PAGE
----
Thoughts on Bible prophecy: reading the future in Scripture

I just led a Sunday School class on the eighth chapter of Daniel. It got me thinking about Bible prophecy and what it means when prophecies are fulfilled. Just what are we supposed to learn from goats and rams with weird-looking horns that turn out to mean something that even Daniel could make no sense of? This chapter seems to have been entirely fulfilled by the reign of Syrian king Antiochus IV in the second century B.C. Or was it? Does it also refer to the final Antichrist? Can we find clues of what is still ahead for the world?

Twenty-five years ago, when I watched a lot of Christian television, I caught two consecutive shows on Bible prophecy. Each host commented on a lot of scriptures and pointed out current events. On that basis he conclusively proved the origin of the Antichrist. Trouble is, one proved he would be a European and the other proved he would be an Arab. How can both be fulfilled? What confidence can anyone have that either teacher comes even close to the truth?

From these, other programs, and things I have read over the years, I conclude that reading with the Bible in one hand, the newspaper in the other, and trying to predict the future is not rightly handling the word of truth. Teachers who do so have no credibility and give prophecy a bad name.

On the other hand, I do believe in predictive prophecy. Over and over, the Bible validates God’s right to expect worship and obedience with a statement that through his prophets he can proclaim the future. Their words will be fulfilled. Those of false prophets and those who follow other gods will not.

Daniel and other prophets wrote in symbols that are hard to grasp at least partly because God does not intend for anyone to figure out in advance what he’s up to. People will know that a prophecy is in the Bible. They must have faith that it will be fulfilled somehow. Only in hindsight will all the details fall into place.

Daniel had the vision in chapter 8 at the tail end of the Babylonian empire. At the time, Jerusalem and its temple were still in ruins. Twelve years later, the Persians overran Babylon and quickly decreed that all captive nations (including Judah) be repatriated. That decree fulfilled any number of previous prophecies.

But while the temple was still an abandoned hulk, Daniel’s vision looked forward to the desecration of another temple at the hands of a Greek-speaking king, and this ruin, unlike the first, would be unrelated to the peoples’ sins. The vision even specifies the time at which that as yet unbuilt temple would be reconsecrated.

Looking back, we can see that Antiochus IV sought to impose Greek culture on Palestine, which his father had wrested from Egyptian control. At the height of his persecution, he built a statue of Zeus in the temple and sacrifices swine to it. That sparked a guerilla campaign that resulted in defeat for Antiochus’ henchmen.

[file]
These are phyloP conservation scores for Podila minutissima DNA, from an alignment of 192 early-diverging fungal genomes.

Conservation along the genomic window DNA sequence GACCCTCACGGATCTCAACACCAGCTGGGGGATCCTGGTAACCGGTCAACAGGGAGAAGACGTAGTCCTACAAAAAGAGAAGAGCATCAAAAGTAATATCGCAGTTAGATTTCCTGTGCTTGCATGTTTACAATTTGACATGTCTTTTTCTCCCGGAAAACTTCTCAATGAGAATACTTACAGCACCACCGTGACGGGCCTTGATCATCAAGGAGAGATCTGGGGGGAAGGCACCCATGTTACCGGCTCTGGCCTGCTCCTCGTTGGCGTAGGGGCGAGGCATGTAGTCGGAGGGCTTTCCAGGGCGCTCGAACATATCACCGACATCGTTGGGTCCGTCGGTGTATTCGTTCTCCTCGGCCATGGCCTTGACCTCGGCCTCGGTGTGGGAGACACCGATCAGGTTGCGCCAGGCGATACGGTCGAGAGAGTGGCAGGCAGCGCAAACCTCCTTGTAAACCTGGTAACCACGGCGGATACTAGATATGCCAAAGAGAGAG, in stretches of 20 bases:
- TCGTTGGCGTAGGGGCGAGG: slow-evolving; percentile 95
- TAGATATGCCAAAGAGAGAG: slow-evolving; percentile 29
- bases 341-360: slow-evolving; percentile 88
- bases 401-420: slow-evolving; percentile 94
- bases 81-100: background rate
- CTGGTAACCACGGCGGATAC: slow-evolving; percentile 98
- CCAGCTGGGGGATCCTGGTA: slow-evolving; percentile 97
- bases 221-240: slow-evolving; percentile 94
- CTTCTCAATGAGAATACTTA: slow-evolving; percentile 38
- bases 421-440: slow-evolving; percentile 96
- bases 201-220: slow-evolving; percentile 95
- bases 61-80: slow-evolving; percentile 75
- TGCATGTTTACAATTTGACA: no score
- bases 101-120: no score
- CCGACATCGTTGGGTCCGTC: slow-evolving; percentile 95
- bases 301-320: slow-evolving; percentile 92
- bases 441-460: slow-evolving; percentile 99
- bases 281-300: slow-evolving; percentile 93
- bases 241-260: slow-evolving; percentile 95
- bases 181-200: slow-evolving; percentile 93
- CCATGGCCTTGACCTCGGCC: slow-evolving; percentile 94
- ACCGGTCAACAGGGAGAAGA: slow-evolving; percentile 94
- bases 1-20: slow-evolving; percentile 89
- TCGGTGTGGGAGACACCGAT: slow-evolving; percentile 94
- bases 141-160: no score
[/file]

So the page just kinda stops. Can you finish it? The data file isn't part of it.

After winning the victory, Judas Maccabeus destroyed the offensive statue and reconsecrated the temple. Coincidentally, Antiochus died of an illness in another part of his kingdom, which fulfilled another part of Daniel’s prophecy.

Daniel 8:14 says that the horror would last for 2,300 evenings and mornings. There are two different ways of interpreting that. An evening and a morning make a day, so 2,300 days is approximately six years. On the other hand, sacrifices were offered every evening and morning–two sacrifices a day. If that’s the meaning, 2,300 evenings and mornings make 1,150 days, or about three years. Which is correct?

It doesn’t matter! From the time Antiochus began his persecution until his death and Judas’ victory was about six years. From the time he desecrated the temple by sacrificing swine until the reconsecration of the temple was about three years. God fulfilled Daniel’s prophecy right on schedule regardless of how one interprets the 2,300 evenings and mornings.

The Bible speaks of a coming time of terror such as the world has never seen before. It will be led by a demonic man known as the Antichrist. Jesus spoke about this time. The books of Daniel and Revelation tell how long it will last and how it will end. Will this Antichrist be European? Arab? Someone else entirely? When the tribulation begins, will it look anything like any of the descriptions in paintings, poems, novels, TV shows, movies, or any other form of communication over the past couple of millennia?

What does it matter? God is in control. He has warned humanity long in advance that his strength will be perfected in weakness. Many a prophecy in the Bible indicates that the Antichrist will trample on God’s people for a limited amount of time. That time will be short. God will rout and destroy the devil and his whole gang. Afterward comes God’s glorious and unlimited grace. Somehow, every prophecy will be fulfilled. Be content with faith and don’t worry about figuring out the details in advance.


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